Vetter Plumbing, that is. If you’re ever in the Pacific Northwest, look up Doug Vetter, owner of Vetter Plumbing, Longview, Wash., and successful plumbing and heating contractor who has worked with the tools almost nonstop since graduating from high school in 1990. We recently rain into Doug at the pipe-cutting ceremony for Uponor’s Experience Center, and his passion for the trades is palpable.
In fact, you might say that young people searching for their true passion won’t likely encounter a more inspiring ambassador than Doug to a life in plumbing and heating.
There are, of course, a great many proud, highly accomplished professionals in this industry. But you’d be hard-pressed to find a tradesperson with a more robust and, at times, fearless outlook on life than Doug. He readily insists that much of this bring-it-on attitude derives from the sheer thrill of working as a service technician. “I just love my job,” he says over and over again.
For a small sampling of the sunny-side-up attitude Vetter brings to work each day, consider his morning routine of delivering doughnuts to the counter and warehouse staff at his favorite local supply house. Whoever heard of a plumber bringing free food to a wholesaler? “They have done lots of special stuff for me,” he cheerily reasons, “and, besides, it doesn’t cost that much.”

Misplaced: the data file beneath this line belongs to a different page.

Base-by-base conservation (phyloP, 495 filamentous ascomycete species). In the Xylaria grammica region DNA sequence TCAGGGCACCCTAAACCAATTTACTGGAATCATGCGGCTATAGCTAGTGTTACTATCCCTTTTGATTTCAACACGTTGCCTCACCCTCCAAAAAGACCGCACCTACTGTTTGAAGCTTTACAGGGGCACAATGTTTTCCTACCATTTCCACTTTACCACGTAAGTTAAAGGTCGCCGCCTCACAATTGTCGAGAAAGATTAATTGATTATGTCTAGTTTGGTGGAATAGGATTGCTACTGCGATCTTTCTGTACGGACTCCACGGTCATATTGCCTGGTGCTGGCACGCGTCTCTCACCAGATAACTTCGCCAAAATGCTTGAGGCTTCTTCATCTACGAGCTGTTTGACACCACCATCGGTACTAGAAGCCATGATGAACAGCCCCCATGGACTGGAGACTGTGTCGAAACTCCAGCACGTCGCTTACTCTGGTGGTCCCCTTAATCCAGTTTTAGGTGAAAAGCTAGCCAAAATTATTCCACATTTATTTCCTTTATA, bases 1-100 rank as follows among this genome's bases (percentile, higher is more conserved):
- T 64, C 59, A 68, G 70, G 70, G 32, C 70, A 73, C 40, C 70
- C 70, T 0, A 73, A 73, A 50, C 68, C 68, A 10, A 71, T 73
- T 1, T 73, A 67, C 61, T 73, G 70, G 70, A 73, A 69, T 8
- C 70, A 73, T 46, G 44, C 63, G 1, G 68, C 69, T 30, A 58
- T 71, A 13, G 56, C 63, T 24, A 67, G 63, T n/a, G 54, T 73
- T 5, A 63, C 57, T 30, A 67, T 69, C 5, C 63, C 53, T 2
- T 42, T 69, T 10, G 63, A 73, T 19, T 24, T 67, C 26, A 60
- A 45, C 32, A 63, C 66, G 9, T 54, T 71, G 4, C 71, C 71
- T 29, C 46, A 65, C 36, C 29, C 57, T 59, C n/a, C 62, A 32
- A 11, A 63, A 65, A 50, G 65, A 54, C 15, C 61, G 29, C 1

“My customers are always asking me, ‘Why are you in such a good mood today?’” he continues. “Well, when you contact me, we both know it’s not a social call. You have problems and fixing them may not be a ‘fun’ time for either of us. Why dump more stress on your situation by carrying a chip on my shoulder because I need to, let’s say, squeeze into your crawl space? Believe me, I hate crawl spaces. But being a plumber was my choice, and squeezing into crawl spaces is my job. That’s why you pay me.”
Doug willingly, happily, eagerly does his job 10 hours a day, seven days a week. But these are mere average—the actual totals could be much more in any given week. He would not have it any other way in a business that seldom lets him even slow down, let alone rest.
“I’ve never had a down time, even during the recent recession,” he says. “I just can’t say ‘no’ to people. That’s one of my downfalls and an issue with my significant other. But I love working.”
Back to the Uponor visit, Doug tells us that he is particularly proud of his tattoos, even the jaw-droppingly large U-P-O-N-O-R logo. Its six block letters span the full width of his back, left shoulder to right. Just as amazing: Every last ink mark strictly adhered to corporate style guidelines, right down to the correct shade of blue.
“I had a large blue Uponor sticker of the sort I put on my two trucks. I told my tattoo guy to put this exact thing on my back. He said, ‘Really?’ and I said, ‘Absolutely!’” Three grueling sessions over eight hours later, the tattoo was exquisitely in place and ready for show time whenever Doug decides to remove his shirt.
Why would he do something so “out there”? Why not? he shrugs. How better to express his unwavering loyalty to a brand he has supported nearly his entire career? “Uponor is the only brand I will put on my skin,” insists Doug, offering what is for him the ultimate compliment.